“The absolutely vital point is that we are clear that the future of the Falkland Islands is a matter for the people themselves,” Cameron told Parliament this year. “And as long as they want to remain part of the United Kingdom and be British, they should be able to do so.”
Cameron’s position has played well in Britain, where a recent poll published in the Guardian newspaper showed that 61 percent of respondents believed Britain should defend the Falkland Islands “no matter the cost.”
It’s a lot of attention for a string of islands, hundreds of them in all, more than 8,000 miles from London.
But the windswept archipelago, a self-governing British overseas territory, is not inconsequential. The islands are a gateway to the Antarctic Peninsula, where Britain conducts scientific studies, and the waters around them are rich in sea life.
And recently, oil has been discovered, drawing five small companies looking for the big strike. British exploration firm Rockhopper Exploration believes that it has found a cache of 450 million barrels, but there could be much more.
If the costs of extraction make the reserves economically viable, oil would alleviate British defense spending that totals $320 million annually. It would also lure immigrants drawn by the economic prospects, creating yet another obstacle to Argentina’s pretensions.
“If there is commercial oil,” said David Hudd, chairman of Falkland Islands Holdings, which invests on the islands, “it could also lead to an increase in population in one of the world’s least-populated places.”
‘Las Malvinas are ours’
In Argentina, though, it is prevailing wisdom that the islands — briefly held by an Argentine garrison until 1833 — will one day be successfully resettled. Passions run high here, with polls showing that the vast majority of Argentines support the government’s campaign to pressure Britain over Las Malvinas, as the islands are called here.
“Las Malvinas are Argentine, by geography and history,” said retired naval Capt. Juan Carlos Ianuzzo, a veteran of the failed invasion. “Spain gave them to us. The English usurped them and threw out the governor that we had put there. We are much closer to them, too.”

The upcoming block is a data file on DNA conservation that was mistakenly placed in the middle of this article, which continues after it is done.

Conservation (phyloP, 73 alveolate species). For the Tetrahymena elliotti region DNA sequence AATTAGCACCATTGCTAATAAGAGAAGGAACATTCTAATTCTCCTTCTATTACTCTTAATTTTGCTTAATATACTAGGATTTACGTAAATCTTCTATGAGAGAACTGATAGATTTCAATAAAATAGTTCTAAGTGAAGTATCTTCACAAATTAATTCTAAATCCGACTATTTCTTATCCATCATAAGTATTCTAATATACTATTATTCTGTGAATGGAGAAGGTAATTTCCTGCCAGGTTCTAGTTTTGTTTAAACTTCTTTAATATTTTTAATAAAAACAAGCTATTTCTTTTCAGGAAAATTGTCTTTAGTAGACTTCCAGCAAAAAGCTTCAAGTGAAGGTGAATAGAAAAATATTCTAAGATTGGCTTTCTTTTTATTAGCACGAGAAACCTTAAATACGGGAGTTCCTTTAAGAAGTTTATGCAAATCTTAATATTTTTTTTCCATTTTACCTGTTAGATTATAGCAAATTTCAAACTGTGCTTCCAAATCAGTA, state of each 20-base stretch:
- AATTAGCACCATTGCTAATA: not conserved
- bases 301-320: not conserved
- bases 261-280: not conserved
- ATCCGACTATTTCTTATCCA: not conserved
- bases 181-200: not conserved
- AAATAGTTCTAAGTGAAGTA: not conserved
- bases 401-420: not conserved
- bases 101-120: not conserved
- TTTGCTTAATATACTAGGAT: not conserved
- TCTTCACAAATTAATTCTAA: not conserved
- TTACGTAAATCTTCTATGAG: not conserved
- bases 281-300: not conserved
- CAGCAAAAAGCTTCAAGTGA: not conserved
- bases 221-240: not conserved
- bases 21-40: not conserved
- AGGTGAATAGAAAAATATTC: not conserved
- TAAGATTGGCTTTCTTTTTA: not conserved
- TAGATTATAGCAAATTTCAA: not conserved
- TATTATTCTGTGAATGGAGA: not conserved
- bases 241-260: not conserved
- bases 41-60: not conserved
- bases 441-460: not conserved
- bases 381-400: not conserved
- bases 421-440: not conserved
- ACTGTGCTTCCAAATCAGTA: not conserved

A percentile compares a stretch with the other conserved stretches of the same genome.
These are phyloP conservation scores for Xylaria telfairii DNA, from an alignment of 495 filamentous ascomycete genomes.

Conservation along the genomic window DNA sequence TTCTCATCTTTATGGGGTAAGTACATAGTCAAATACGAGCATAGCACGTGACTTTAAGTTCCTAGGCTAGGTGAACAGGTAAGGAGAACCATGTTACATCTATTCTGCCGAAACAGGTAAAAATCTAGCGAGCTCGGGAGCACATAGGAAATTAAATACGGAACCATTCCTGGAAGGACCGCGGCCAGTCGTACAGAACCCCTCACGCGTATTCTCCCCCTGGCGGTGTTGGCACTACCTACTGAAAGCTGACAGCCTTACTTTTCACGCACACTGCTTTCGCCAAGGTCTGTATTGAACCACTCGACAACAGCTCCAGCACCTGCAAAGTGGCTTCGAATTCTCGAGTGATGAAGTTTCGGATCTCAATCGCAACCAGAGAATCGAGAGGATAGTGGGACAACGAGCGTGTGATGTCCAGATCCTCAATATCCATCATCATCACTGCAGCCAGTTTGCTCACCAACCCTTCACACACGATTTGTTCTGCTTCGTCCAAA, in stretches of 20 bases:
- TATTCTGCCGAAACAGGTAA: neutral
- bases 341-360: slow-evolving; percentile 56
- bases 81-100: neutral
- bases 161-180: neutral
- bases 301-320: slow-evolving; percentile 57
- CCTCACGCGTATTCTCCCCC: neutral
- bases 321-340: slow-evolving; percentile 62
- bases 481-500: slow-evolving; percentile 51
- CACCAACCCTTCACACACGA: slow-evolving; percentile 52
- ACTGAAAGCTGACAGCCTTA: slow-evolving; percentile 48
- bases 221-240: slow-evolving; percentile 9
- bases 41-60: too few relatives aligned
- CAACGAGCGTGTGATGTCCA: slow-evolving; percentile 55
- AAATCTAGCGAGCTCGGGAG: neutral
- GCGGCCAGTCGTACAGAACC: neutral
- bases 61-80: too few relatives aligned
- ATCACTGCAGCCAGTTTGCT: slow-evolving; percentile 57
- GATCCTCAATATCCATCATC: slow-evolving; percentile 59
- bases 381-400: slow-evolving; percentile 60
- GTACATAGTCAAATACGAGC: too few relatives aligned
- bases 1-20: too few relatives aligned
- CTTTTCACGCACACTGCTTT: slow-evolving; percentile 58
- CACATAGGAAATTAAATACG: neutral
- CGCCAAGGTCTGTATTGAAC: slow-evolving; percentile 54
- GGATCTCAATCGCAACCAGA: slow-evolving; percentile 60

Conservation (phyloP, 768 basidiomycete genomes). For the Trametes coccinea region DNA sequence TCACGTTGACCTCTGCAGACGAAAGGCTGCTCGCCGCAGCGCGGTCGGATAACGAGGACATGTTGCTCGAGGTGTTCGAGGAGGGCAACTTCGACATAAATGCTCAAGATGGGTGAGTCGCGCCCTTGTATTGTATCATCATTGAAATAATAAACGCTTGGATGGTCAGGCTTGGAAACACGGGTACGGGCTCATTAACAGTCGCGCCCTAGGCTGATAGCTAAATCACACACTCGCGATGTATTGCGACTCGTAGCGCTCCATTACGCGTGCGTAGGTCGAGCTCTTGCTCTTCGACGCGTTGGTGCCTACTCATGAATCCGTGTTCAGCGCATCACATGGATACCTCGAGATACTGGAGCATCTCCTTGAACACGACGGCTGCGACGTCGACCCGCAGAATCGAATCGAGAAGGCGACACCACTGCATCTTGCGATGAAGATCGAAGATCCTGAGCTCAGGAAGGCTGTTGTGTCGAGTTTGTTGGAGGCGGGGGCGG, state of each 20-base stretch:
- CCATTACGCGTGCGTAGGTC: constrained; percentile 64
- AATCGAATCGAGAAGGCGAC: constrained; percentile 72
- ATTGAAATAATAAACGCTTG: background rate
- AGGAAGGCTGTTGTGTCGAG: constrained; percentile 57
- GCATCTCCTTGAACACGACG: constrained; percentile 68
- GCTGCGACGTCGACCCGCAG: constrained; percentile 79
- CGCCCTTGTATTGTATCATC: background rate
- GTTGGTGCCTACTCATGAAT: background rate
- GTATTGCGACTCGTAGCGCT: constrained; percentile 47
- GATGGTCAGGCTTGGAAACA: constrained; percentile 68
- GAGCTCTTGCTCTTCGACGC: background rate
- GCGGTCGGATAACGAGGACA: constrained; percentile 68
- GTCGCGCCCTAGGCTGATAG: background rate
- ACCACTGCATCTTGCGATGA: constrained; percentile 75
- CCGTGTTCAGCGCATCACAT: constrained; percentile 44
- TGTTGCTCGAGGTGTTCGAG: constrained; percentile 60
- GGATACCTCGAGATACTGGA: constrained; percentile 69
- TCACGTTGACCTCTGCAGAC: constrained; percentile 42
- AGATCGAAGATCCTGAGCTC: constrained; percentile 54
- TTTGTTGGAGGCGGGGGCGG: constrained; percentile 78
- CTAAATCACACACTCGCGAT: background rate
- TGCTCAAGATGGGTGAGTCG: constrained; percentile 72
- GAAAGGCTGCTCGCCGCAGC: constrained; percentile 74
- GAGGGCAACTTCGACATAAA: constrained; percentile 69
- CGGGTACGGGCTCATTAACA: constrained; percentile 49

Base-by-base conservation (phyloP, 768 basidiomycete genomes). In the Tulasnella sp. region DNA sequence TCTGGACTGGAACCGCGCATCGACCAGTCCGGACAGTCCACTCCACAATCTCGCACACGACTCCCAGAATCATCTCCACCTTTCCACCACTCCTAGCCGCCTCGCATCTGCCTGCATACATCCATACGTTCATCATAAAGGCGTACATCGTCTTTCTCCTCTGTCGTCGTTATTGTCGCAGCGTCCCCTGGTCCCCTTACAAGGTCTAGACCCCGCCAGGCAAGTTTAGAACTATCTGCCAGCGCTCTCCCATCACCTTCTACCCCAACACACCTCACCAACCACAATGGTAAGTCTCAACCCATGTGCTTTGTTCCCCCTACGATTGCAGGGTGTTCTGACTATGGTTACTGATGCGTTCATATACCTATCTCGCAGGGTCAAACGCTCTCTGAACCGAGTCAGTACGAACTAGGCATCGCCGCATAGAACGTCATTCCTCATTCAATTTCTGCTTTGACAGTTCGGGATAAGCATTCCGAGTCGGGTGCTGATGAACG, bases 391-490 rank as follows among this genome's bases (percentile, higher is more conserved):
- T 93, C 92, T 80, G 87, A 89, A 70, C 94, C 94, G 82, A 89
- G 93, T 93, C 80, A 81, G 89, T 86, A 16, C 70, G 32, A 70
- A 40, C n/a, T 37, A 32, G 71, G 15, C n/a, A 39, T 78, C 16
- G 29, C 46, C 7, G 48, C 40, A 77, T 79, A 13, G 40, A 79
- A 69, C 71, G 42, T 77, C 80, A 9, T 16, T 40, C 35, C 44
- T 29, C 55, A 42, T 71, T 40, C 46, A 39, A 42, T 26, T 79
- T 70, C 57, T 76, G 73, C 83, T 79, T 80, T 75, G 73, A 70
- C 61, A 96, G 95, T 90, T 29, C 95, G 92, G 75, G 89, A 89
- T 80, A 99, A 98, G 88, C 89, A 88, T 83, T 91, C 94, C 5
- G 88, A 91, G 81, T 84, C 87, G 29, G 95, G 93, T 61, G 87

Julian Vincent, 27, who works in the import-export department of a multinational, said recuperating the islands “marks us from the time we are born until we die.”
“We finish every day, from the time we wake up until we fall asleep, with the certainty that Las Malvinas are ours,” he said.
Vicente Palermo, a history professor here who wrote “Salt in the Wounds: Las Malvinas in Contemporary Argentine Culture,” agrees with his countrymen.
But he said that the government, facing a slip in its popularity and growing economic difficulties, appears to be using the dispute with Britain to divert attention. Palermo also said he believes Fernandez’s tactics have been ham-fisted and counterproductive.
“Any sensible person would know that winning the confidence of the islanders or trying to would be best,” he said.
Still, despite the deep divide between Argentina and Britain, there have been small acts of civility.
Recently, one involved Neil Wilkinson, a Briton who had been a gunner on the HMS Intrepid during the war and downed an Argentine fighter plane.
Feeling an inexplicably strong tug to meet the man he thought he had killed, Wilkinson recently returned to Argentina and met the pilot, Mariano Velasco. “I had a lovely meal with his family,” Wilkinson said. “It brought me such an uplifting feeling.”
And yet, when asked about the future of the Falkland Islands, Wilkinson clearly adheres to the British position. “The people on the islands are British subjects, and you defend your people, don’t you?” he said. “You look after your own.”
Faiola reported from London.